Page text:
I like my house now.
I like living here alone. I like the comfort of my own home. I like the feeling I get when I pull in my garage and appreciate that I have a safe, warm, attractive place to live.
I like grilling on the barbecue on my back deck – the deck Rick built. For the few warm days we’ve had this year, I enjoyed eating lunch and doing a crossword in the sun, then sitting out under the gazebo in the evening.
I like working at the desk in my semi-organized office, with the photos of generations of ancestors on the shelves and the giant “Dead Ophelia” print Rick had framed for me mounted prominently on the wall in front of my desk.
I think I’m even beginning to enjoy cooking (!) for myself now, in the well-appointed kitchen Rick and I remodeled ourselves. I like mixing up ingredients on the spacious island we built so long ago.
I like sitting with my feet up, glass of Cabernet in my hand, watching Game of Thrones in my nicely furnished living room – sitting in the spot where he used to sit.
I like crawling under the blankets in my comfortable bed at night. Yes, there’s still that empty spot next to me, but it no longer affects me like it did in the beginning. More often than not now, my bedroom is simply a comfortable place to retreat to after a long day of work and play.
So, yes, I like my house now. I can finally appreciate and enjoy living alone in the house Rick and I built and shared together for so many years. I’ve come to a place where I’m no longer filled with the sadness of my loss. Instead I feel peace and comfort living with the beautiful memories contained within these walls.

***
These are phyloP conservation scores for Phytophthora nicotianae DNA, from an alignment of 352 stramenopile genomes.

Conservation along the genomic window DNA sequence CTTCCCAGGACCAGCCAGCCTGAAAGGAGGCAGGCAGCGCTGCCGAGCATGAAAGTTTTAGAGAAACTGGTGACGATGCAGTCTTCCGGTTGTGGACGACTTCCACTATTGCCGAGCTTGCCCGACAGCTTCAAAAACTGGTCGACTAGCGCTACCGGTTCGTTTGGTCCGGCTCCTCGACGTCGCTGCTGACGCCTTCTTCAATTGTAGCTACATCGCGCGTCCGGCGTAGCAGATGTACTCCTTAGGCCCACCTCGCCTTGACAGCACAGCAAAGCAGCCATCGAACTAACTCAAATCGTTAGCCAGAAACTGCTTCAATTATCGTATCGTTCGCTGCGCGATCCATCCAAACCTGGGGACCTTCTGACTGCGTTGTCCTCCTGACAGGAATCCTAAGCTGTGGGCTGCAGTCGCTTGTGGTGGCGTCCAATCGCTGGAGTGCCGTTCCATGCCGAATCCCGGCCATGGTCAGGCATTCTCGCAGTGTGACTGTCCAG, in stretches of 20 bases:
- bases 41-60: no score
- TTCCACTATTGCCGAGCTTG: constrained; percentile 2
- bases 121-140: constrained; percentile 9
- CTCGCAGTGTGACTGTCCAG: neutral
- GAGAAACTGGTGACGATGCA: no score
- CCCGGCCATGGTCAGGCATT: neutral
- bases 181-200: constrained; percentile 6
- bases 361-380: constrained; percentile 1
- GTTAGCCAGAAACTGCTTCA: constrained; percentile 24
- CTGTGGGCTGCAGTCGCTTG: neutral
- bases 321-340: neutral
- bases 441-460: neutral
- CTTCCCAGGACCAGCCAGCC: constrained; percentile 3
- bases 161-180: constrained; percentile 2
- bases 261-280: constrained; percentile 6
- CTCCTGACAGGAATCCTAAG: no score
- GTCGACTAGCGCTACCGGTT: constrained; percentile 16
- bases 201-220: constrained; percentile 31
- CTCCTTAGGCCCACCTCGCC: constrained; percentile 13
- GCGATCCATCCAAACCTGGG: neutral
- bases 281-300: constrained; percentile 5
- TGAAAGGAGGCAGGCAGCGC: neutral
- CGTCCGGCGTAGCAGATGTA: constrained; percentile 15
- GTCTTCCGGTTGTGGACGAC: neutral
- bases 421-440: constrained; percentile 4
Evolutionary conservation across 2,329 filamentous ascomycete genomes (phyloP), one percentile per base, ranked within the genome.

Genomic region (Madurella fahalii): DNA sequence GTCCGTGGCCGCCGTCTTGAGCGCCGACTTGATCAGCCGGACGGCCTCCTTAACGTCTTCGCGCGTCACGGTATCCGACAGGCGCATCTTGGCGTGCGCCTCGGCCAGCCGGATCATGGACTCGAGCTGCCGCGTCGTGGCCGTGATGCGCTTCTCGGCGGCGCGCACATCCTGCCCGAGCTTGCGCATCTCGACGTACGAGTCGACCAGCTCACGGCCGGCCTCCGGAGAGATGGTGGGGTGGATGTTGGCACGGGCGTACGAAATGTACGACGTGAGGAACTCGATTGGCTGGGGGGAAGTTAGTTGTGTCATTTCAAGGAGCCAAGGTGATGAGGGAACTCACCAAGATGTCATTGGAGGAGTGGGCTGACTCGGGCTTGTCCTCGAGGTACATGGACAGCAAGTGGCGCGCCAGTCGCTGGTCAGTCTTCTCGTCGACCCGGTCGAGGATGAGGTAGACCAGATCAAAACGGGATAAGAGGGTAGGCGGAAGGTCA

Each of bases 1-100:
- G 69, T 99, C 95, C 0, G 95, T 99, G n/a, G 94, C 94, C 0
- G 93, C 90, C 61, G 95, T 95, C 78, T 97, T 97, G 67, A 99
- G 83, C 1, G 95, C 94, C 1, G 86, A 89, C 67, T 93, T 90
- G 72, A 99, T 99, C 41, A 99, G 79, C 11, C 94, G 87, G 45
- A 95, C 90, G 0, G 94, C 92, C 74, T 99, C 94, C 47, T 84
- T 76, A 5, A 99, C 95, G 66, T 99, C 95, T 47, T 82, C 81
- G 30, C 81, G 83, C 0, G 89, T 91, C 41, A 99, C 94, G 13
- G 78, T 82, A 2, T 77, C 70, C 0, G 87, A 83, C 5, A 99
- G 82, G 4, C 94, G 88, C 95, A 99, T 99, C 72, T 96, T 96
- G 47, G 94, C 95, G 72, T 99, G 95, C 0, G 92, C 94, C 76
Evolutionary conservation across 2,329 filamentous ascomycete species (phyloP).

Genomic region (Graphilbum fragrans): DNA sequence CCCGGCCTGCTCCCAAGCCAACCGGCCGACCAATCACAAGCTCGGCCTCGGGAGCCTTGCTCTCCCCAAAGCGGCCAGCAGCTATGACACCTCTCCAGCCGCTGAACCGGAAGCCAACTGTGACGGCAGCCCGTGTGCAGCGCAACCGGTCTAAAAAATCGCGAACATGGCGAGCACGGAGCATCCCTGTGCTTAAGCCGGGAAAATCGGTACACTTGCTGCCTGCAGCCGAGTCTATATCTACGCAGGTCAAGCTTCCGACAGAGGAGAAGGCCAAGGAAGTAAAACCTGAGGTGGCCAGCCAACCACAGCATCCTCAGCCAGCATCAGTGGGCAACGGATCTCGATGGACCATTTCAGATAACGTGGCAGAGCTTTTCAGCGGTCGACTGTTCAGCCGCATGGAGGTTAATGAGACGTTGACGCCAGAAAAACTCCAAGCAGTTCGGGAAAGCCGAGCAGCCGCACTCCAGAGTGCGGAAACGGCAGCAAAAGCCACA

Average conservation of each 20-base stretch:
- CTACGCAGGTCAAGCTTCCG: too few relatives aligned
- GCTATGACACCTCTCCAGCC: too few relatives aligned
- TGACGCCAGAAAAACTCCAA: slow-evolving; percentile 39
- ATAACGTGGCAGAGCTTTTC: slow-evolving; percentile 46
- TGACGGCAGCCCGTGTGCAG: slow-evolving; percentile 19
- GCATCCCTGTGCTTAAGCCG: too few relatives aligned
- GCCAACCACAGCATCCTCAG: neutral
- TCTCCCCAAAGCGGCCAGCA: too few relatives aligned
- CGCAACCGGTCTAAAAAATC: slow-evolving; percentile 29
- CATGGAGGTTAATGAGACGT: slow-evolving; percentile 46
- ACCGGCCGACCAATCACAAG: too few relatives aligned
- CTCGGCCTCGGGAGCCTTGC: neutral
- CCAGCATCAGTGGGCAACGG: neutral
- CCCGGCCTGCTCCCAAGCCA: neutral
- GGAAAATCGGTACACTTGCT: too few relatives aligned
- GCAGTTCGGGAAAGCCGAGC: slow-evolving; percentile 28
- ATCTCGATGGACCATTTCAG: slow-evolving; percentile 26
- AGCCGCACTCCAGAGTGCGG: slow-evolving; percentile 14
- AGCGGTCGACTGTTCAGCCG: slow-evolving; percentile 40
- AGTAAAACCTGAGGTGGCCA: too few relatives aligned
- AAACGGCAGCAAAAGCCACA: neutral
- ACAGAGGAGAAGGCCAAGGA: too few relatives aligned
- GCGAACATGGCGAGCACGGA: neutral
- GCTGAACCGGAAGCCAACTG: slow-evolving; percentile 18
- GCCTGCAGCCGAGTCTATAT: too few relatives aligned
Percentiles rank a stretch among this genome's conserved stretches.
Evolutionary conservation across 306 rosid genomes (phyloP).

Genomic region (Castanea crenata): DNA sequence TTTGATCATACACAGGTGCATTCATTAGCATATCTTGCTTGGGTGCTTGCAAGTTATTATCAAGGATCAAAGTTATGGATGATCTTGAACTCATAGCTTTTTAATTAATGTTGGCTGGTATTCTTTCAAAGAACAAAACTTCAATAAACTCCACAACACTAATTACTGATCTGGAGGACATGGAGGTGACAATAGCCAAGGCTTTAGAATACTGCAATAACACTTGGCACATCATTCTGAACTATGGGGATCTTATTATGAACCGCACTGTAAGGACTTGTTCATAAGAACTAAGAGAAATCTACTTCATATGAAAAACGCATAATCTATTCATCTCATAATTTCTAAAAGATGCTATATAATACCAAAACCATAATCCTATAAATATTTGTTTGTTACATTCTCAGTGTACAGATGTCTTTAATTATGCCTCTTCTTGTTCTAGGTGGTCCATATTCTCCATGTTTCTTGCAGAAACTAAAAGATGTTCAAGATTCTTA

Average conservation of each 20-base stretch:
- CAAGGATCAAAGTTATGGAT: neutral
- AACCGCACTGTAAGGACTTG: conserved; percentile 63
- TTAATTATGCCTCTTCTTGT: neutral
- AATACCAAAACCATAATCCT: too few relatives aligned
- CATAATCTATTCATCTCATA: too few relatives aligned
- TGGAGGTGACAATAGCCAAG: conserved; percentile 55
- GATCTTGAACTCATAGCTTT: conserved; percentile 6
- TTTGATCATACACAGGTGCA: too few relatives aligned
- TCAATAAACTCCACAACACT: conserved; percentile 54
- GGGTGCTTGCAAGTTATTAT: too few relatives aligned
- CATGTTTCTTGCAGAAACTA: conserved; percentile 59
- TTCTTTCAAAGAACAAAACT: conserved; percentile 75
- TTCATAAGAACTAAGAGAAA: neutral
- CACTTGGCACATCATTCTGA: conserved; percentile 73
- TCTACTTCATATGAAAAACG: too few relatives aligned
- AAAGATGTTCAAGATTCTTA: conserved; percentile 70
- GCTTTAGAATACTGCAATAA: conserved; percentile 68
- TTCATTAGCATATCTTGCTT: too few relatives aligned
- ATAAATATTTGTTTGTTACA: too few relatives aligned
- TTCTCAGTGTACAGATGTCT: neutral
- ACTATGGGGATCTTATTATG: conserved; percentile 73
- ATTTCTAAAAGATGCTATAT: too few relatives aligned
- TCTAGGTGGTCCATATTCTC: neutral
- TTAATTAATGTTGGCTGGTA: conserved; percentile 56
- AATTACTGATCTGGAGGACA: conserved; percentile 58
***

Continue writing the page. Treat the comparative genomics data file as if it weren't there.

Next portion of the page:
I like my life, too. And, emotionally, this is a place I couldn’t even have imagined being one year ago today.
For so long, I hated coming home. I hated the silence, the emptiness, the barrenness. Many evenings, when I arrived home after work, I actually sat in my car in the dark garage for nearly an hour, crying and trying to talk myself into entering the silent, empty house.
I hated being here. I hated being alone. I hated every quiet, empty room. I hated everything about my life and my new state of widowhood. And I was positive I would never get used to it. Living alone, wandering around the too-silent house, feeling his loss everywhere I looked. Trying to find a reason to go on without him. Trying to make a new life for myself.
A little over a year ago, I wrote this passage in my blog. I had just made the long drive to Florida by myself and had arrived alone at the beach at sunset. It was just a few months after his death, at a time when I never dreamed I’d feel joy or contentment again:
I knew I had to go on without you. I have no choice. And the sun will continue to set on the gulf without you. And the sun will rise again tomorrow without you. And I will continue my life without you.
And since his death, the sun has risen and set 628 days. And I have continued my life without him, and I finally feel contentment – and sometimes even joy and hope. I finally feel like I’m home again.
And I like this place.